A ceiling for tax deductibility of interest, and other borrowing costs, has been introduced in the Czech Income Taxes Act. The definition of borrowing costs is very broad: borrowing costs include not only interest on loans and on simple loans, but also interest on financial leasing, notional interest amounts under derivative instruments, exchange rate differences relating to financing, and the so-called capitalized interest (that is, interest which is not included in the valuation of fixed assets). Borrowing costs are tax deductible if they do not exceed CZK 80 million or 30 % EBITDA (earnings before interest, taxes, depreciation and amortization). The new rule restricts the amount of excessive borrowing costs, that is, borrowing costs (for example, interest expense) decreased by borrowing income (for example, interest income). The limitation applies both to interest paid to related parties, and to transactions (for example, simple loans) between unrelated parties.
The new rules do not apply to certain taxpayers (such as banks and insurance companies).
B. Exit taxation (tax on relocation of assets without a change of ownership) will come into effect on 1 January 2020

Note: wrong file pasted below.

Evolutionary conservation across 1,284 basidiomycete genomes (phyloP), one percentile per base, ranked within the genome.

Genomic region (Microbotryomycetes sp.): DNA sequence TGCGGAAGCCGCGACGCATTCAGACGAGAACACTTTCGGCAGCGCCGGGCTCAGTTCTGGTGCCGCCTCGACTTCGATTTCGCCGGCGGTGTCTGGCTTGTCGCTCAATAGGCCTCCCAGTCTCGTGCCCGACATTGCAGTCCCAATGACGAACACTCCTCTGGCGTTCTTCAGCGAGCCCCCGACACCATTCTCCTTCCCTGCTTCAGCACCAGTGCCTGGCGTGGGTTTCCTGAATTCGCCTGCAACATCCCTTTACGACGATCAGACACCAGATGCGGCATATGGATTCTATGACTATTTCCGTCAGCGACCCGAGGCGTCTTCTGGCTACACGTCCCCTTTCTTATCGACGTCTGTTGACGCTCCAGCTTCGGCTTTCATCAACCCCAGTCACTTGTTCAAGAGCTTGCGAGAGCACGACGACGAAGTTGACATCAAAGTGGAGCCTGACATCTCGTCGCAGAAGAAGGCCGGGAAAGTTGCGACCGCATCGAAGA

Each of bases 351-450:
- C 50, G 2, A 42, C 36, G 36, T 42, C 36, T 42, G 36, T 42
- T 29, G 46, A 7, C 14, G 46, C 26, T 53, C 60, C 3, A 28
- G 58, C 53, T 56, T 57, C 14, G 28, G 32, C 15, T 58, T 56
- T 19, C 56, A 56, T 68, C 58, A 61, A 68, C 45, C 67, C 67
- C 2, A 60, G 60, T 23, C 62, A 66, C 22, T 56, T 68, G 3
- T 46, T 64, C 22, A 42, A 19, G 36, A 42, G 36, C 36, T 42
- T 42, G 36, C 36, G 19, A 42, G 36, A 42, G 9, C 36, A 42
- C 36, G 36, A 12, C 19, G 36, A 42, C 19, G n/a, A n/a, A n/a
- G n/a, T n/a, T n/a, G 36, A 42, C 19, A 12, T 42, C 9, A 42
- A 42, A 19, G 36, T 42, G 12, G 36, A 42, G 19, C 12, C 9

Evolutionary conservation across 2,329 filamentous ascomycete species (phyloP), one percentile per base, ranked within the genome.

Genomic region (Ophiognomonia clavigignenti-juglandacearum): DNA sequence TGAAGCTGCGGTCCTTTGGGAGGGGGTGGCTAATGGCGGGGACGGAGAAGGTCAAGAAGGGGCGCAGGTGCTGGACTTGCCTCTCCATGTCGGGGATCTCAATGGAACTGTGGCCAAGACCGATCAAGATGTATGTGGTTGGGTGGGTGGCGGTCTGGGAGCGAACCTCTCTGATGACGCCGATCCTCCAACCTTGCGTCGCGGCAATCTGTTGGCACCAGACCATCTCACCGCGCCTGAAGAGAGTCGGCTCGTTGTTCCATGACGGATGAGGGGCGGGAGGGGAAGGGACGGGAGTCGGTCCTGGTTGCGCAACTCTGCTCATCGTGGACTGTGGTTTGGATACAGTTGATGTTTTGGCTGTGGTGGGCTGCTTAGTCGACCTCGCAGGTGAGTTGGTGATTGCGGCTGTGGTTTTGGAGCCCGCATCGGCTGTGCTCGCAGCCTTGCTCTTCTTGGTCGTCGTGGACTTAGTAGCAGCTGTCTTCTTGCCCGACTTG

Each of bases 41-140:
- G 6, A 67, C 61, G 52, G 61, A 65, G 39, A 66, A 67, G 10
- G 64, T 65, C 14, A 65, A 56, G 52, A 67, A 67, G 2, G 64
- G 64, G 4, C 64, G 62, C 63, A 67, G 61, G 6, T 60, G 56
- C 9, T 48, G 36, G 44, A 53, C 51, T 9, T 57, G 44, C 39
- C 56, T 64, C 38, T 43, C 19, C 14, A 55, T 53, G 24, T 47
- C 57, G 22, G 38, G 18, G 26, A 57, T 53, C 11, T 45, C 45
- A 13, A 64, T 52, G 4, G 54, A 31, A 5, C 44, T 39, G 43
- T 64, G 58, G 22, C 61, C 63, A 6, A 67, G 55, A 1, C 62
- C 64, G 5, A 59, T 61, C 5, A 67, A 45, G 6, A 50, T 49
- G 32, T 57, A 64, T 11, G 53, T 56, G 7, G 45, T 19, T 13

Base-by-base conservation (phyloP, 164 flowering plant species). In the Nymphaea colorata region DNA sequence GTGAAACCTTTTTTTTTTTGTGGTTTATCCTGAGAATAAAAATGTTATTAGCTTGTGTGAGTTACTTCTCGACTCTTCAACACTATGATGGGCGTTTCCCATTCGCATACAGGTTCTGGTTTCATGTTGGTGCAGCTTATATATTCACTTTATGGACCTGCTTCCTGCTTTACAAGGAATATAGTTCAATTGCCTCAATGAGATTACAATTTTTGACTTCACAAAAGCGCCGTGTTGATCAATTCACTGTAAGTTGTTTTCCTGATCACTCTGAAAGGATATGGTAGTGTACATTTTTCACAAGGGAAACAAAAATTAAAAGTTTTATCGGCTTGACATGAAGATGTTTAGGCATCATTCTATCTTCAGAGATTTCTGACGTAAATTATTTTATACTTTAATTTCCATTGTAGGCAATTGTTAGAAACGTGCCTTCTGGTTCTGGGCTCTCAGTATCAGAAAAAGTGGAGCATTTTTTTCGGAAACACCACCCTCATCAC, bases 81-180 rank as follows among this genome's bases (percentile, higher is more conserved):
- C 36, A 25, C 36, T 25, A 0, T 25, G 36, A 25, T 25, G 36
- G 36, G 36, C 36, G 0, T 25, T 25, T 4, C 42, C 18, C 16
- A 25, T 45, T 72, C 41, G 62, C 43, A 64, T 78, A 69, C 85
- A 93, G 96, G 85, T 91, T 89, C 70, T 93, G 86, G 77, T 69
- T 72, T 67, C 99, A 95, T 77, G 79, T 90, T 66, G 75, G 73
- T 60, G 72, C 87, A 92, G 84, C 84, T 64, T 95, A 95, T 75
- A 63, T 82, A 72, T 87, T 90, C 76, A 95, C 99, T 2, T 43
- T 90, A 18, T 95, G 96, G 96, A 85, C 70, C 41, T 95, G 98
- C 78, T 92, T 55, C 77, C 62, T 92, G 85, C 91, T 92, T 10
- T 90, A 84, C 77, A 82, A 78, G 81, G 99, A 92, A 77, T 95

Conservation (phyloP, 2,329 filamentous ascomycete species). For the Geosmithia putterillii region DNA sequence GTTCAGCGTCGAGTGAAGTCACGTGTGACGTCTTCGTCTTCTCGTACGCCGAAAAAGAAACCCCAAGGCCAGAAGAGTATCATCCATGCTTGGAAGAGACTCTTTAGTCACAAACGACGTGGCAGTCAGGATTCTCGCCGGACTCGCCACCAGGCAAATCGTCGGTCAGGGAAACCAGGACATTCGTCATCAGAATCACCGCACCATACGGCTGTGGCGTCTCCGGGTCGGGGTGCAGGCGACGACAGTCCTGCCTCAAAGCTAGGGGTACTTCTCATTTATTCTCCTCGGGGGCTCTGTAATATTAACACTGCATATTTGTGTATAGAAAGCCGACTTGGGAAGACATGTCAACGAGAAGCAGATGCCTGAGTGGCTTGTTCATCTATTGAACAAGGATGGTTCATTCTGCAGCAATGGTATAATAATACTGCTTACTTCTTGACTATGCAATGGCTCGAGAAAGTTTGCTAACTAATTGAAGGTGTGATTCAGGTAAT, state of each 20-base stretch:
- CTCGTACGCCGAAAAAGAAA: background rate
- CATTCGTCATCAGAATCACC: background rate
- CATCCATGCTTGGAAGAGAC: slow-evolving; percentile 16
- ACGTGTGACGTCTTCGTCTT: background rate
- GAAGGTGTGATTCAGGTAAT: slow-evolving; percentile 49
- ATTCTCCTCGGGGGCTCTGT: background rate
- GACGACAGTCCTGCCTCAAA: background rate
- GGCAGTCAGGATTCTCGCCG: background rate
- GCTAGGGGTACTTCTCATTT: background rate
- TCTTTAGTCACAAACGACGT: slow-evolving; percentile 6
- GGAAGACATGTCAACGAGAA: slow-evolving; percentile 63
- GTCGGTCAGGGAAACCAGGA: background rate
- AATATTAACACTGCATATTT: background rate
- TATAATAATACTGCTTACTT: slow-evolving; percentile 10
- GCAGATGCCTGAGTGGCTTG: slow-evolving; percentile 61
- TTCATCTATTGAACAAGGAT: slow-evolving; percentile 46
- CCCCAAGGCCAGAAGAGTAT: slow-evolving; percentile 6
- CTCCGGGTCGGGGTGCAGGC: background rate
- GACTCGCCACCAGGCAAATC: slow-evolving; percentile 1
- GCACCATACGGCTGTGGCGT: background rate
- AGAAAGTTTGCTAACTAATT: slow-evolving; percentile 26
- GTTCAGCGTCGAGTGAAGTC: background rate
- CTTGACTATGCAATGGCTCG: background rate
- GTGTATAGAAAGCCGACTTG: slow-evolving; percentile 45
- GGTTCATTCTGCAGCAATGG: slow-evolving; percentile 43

Assets will be subject to exit taxation if they are transferred within one legal entity from the Czech Republic to a foreign country (for example, a Czech tax resident transfers his assets to a permanent establishment abroad), and if the Czech Republic will not be able to levy tax on future sale of such assets. The Czech Income Taxes Act introduces a legal fiction, where relocation of assets is deemed to be a sale (a transfer for a fee) for a usual price; even though, in fact, no assets are being sold. As a result, fictitious profit from the sale of assets will be taxed in the Czech Republic, or fictitious loss will be claimed. Here, assets are deemed to be fixed assets, inventory, securities, etc.
C. CFC Rules (taxation of controlled foreign companies)